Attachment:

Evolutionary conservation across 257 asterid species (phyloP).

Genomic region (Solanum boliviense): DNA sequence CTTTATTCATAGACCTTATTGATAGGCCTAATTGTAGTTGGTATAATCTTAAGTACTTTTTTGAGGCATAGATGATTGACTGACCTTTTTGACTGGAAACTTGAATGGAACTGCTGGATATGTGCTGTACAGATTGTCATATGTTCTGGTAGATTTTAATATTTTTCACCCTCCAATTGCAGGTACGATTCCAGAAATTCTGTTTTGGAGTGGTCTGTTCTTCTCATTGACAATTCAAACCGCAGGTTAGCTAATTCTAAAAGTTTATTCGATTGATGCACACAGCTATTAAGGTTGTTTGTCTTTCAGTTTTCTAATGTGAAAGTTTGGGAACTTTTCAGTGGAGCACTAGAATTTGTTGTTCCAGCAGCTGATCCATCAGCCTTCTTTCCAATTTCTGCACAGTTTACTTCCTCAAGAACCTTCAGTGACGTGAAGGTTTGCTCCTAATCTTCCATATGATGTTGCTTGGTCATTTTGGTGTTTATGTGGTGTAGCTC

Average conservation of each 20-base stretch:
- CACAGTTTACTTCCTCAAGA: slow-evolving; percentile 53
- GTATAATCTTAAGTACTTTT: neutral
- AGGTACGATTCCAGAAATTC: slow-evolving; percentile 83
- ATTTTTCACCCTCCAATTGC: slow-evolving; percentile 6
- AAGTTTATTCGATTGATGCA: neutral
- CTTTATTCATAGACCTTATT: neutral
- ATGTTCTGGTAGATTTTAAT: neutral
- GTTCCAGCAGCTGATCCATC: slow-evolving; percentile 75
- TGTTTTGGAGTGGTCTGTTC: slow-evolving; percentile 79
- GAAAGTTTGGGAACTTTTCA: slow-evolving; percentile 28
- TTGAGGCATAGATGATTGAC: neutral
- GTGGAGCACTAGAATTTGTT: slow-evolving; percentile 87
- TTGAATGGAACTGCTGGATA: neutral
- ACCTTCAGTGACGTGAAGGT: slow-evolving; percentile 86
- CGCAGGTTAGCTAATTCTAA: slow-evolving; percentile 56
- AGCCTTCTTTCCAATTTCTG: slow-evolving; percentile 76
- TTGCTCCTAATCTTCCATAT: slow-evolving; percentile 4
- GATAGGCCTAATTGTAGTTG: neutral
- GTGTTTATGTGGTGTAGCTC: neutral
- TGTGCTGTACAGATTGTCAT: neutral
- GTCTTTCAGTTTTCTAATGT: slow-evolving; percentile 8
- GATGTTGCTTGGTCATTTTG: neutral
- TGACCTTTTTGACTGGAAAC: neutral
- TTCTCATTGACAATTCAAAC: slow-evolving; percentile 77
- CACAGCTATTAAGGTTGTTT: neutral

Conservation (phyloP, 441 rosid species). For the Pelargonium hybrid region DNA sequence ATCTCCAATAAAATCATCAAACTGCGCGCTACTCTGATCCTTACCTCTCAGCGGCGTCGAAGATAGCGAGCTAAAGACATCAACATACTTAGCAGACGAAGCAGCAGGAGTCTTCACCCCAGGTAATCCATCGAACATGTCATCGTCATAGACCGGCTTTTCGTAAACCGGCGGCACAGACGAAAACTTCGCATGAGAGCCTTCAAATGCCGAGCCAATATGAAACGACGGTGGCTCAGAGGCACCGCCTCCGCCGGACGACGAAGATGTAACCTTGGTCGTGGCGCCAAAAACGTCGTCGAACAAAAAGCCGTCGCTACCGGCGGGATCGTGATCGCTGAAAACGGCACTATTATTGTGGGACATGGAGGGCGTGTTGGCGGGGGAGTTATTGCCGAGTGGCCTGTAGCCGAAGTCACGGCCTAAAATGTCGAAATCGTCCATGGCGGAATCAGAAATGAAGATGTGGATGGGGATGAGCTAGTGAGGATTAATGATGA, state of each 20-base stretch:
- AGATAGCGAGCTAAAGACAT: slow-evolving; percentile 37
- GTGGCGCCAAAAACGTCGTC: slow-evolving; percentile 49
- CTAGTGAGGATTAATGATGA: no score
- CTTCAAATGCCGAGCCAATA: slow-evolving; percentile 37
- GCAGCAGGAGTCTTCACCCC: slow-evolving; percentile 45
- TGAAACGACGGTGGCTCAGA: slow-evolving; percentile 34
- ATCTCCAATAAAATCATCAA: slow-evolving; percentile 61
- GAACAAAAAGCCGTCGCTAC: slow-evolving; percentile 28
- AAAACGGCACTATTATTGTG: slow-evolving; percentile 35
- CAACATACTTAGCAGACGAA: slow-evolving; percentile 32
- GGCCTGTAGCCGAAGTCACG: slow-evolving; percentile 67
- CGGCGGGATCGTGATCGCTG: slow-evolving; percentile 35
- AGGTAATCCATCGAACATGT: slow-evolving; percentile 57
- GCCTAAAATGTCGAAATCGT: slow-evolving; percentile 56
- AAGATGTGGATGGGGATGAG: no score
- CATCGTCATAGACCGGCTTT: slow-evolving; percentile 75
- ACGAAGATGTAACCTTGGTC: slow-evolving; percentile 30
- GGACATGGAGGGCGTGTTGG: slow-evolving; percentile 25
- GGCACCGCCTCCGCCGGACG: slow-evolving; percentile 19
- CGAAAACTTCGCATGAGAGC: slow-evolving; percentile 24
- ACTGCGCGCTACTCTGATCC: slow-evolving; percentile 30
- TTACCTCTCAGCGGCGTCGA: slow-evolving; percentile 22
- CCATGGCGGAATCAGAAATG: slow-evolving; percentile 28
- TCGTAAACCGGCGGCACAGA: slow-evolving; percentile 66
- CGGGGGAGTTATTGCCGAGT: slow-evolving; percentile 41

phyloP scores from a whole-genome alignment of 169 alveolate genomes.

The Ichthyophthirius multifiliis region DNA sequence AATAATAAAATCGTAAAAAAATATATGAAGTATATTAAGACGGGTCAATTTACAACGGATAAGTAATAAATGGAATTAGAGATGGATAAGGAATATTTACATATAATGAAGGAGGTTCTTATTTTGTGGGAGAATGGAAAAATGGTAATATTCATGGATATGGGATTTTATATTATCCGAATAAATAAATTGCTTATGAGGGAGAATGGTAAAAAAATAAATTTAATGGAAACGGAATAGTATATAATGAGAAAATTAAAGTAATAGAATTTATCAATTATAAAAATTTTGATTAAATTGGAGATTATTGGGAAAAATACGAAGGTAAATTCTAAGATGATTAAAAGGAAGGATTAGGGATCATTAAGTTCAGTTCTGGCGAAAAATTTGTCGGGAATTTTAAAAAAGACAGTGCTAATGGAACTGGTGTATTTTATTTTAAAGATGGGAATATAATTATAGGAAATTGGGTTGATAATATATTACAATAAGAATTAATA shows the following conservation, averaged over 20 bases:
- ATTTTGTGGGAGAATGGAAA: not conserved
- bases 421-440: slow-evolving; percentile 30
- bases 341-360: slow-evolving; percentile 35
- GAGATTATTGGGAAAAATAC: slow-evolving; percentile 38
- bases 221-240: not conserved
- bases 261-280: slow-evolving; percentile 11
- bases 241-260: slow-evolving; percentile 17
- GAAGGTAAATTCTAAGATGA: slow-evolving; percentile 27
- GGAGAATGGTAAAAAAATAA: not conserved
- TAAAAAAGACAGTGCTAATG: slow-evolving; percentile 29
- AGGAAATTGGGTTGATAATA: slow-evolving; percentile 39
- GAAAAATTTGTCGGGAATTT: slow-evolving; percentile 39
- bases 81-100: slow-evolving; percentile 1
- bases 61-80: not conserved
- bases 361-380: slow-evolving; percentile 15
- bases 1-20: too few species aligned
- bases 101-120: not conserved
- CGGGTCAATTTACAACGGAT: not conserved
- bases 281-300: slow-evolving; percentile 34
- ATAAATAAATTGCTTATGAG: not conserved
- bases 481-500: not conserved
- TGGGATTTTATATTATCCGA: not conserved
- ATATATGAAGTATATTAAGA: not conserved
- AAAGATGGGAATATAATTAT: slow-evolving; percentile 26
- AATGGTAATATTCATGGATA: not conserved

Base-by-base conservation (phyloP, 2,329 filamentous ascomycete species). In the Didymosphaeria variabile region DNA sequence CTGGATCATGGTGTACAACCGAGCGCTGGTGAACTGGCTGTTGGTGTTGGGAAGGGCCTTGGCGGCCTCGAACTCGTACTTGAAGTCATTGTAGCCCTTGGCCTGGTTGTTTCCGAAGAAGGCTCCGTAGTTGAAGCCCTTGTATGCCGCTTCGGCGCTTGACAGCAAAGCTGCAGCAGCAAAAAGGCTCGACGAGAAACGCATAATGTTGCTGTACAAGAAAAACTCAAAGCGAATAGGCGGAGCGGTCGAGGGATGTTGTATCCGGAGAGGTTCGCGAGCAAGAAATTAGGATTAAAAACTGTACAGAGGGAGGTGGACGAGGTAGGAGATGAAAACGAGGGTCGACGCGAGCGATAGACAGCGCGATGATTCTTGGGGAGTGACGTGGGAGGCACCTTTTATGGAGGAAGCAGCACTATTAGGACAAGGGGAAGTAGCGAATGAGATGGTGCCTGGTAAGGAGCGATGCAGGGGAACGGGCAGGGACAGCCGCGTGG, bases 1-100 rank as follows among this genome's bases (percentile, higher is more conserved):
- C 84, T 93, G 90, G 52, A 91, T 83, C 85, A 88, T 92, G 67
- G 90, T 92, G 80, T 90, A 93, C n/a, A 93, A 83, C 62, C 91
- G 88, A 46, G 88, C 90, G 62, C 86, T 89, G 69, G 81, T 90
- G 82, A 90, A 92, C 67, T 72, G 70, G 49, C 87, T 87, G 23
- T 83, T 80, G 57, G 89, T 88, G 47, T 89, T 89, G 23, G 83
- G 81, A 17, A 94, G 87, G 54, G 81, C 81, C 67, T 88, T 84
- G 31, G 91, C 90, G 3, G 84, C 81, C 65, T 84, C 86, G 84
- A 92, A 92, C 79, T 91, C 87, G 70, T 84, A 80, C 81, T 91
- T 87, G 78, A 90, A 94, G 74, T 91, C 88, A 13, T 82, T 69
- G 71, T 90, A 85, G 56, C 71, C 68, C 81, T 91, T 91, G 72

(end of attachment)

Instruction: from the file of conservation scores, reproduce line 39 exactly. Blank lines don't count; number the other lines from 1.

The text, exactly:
- CAACATACTTAGCAGACGAA: slow-evolving; percentile 32